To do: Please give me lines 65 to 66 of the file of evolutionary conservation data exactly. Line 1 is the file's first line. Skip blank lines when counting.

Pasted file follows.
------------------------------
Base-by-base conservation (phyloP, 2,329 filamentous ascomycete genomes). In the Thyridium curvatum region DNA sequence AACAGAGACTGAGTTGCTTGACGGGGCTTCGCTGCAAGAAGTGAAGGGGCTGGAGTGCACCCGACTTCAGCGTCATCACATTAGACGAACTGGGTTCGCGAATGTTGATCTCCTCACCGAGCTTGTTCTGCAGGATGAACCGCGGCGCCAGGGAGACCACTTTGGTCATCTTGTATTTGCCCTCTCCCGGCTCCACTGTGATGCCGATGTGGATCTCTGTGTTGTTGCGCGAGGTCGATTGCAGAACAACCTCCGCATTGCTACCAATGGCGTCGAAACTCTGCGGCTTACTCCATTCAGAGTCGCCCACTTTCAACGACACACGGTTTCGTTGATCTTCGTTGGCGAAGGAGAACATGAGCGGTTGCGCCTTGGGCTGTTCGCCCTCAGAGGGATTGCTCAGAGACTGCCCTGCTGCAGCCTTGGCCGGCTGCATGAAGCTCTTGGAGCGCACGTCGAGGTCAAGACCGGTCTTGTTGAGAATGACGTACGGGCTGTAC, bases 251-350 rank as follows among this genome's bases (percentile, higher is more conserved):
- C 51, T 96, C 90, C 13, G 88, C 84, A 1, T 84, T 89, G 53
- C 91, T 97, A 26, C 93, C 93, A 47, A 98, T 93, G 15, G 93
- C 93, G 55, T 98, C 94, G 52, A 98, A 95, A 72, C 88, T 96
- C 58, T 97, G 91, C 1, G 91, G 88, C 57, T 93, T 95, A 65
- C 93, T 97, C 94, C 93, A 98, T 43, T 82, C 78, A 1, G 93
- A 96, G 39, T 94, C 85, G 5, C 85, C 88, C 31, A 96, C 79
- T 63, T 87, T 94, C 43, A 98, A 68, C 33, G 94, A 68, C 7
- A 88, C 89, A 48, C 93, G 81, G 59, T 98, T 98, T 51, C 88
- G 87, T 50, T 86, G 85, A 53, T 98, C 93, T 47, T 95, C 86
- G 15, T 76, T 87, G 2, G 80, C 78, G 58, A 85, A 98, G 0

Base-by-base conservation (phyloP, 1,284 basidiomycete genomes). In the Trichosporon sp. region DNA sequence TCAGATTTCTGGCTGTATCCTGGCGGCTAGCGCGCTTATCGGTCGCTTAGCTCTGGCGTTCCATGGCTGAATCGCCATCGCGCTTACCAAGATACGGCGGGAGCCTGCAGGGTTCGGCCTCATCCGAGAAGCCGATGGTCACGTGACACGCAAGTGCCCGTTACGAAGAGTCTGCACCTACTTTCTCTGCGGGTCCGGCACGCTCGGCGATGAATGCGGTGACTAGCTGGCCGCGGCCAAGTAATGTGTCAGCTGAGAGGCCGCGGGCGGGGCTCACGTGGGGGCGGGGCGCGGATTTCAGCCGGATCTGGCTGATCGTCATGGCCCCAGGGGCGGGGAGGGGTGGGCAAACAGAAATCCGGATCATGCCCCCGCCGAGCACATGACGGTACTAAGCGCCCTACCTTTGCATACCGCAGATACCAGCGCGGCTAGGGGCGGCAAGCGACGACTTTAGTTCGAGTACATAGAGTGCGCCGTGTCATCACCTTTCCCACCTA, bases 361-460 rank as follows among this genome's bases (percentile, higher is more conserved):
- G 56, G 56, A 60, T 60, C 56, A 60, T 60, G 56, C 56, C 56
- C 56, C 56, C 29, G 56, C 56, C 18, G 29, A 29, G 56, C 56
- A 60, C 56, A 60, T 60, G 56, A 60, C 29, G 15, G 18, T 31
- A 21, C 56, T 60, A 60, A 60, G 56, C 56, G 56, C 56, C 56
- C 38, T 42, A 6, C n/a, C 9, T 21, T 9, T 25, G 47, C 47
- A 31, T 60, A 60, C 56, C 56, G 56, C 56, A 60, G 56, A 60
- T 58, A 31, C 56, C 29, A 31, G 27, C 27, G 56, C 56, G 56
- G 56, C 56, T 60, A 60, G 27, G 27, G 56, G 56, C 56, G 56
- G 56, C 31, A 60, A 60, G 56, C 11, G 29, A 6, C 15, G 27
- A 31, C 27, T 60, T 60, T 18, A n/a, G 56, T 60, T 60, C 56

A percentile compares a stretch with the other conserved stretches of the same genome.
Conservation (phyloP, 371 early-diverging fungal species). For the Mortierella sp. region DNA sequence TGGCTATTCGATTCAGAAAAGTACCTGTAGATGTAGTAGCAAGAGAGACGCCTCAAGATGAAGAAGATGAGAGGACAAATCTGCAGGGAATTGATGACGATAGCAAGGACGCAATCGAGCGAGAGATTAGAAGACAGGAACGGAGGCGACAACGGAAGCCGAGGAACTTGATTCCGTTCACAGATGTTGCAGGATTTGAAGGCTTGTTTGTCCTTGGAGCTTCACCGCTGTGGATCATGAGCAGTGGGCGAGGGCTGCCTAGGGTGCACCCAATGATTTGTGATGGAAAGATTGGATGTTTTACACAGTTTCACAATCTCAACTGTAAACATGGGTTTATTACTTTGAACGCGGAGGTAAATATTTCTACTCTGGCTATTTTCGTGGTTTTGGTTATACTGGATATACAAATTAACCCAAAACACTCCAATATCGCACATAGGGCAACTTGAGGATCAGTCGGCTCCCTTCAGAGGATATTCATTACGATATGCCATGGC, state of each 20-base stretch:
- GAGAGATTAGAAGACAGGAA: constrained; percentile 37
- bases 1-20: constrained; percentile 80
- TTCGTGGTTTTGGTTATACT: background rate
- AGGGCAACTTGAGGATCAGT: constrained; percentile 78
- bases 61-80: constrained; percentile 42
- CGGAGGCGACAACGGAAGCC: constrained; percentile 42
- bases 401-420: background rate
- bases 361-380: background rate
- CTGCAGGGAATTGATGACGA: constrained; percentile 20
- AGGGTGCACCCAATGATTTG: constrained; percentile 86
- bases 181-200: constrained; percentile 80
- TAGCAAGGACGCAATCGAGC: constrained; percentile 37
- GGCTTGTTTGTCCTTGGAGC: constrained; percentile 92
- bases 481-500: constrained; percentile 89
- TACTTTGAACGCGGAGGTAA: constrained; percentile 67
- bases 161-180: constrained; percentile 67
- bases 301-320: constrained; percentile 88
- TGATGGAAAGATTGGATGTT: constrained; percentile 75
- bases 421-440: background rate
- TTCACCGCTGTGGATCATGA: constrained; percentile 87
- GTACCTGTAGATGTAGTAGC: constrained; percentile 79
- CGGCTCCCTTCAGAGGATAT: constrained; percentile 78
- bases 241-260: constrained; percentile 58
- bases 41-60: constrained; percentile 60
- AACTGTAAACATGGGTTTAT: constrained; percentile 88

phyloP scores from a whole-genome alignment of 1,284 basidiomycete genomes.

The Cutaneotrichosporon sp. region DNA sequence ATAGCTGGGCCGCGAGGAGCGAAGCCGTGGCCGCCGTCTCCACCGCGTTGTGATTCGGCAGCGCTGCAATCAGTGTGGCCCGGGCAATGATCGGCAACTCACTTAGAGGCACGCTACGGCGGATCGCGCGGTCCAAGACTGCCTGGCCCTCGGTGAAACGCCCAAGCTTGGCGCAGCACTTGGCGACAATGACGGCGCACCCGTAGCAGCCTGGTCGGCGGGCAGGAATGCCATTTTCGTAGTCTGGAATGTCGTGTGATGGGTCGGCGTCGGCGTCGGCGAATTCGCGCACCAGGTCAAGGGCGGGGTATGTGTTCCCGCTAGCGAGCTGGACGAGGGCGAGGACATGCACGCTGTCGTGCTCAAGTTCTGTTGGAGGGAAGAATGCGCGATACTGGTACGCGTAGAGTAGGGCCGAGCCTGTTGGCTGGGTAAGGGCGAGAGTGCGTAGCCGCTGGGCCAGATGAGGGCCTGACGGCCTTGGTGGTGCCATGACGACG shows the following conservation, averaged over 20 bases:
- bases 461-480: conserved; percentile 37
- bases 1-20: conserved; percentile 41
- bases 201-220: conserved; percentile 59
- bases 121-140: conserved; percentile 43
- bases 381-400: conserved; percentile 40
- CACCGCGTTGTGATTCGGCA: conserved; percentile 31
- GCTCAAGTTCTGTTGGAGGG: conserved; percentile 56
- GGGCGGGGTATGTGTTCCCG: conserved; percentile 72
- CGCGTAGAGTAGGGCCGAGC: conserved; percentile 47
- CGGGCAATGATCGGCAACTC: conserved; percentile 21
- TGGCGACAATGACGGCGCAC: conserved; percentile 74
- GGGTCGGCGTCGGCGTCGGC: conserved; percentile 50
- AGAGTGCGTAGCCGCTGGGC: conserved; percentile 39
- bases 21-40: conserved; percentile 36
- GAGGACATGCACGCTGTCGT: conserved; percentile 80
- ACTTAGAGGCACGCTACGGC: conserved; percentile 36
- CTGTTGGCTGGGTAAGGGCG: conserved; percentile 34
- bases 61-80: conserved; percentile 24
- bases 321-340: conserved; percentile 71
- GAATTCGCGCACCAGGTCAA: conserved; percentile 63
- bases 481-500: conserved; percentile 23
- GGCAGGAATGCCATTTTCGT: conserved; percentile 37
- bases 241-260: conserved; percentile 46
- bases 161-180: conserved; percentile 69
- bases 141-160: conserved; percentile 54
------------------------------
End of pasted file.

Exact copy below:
- bases 21-40: conserved; percentile 36
- GAGGACATGCACGCTGTCGT: conserved; percentile 80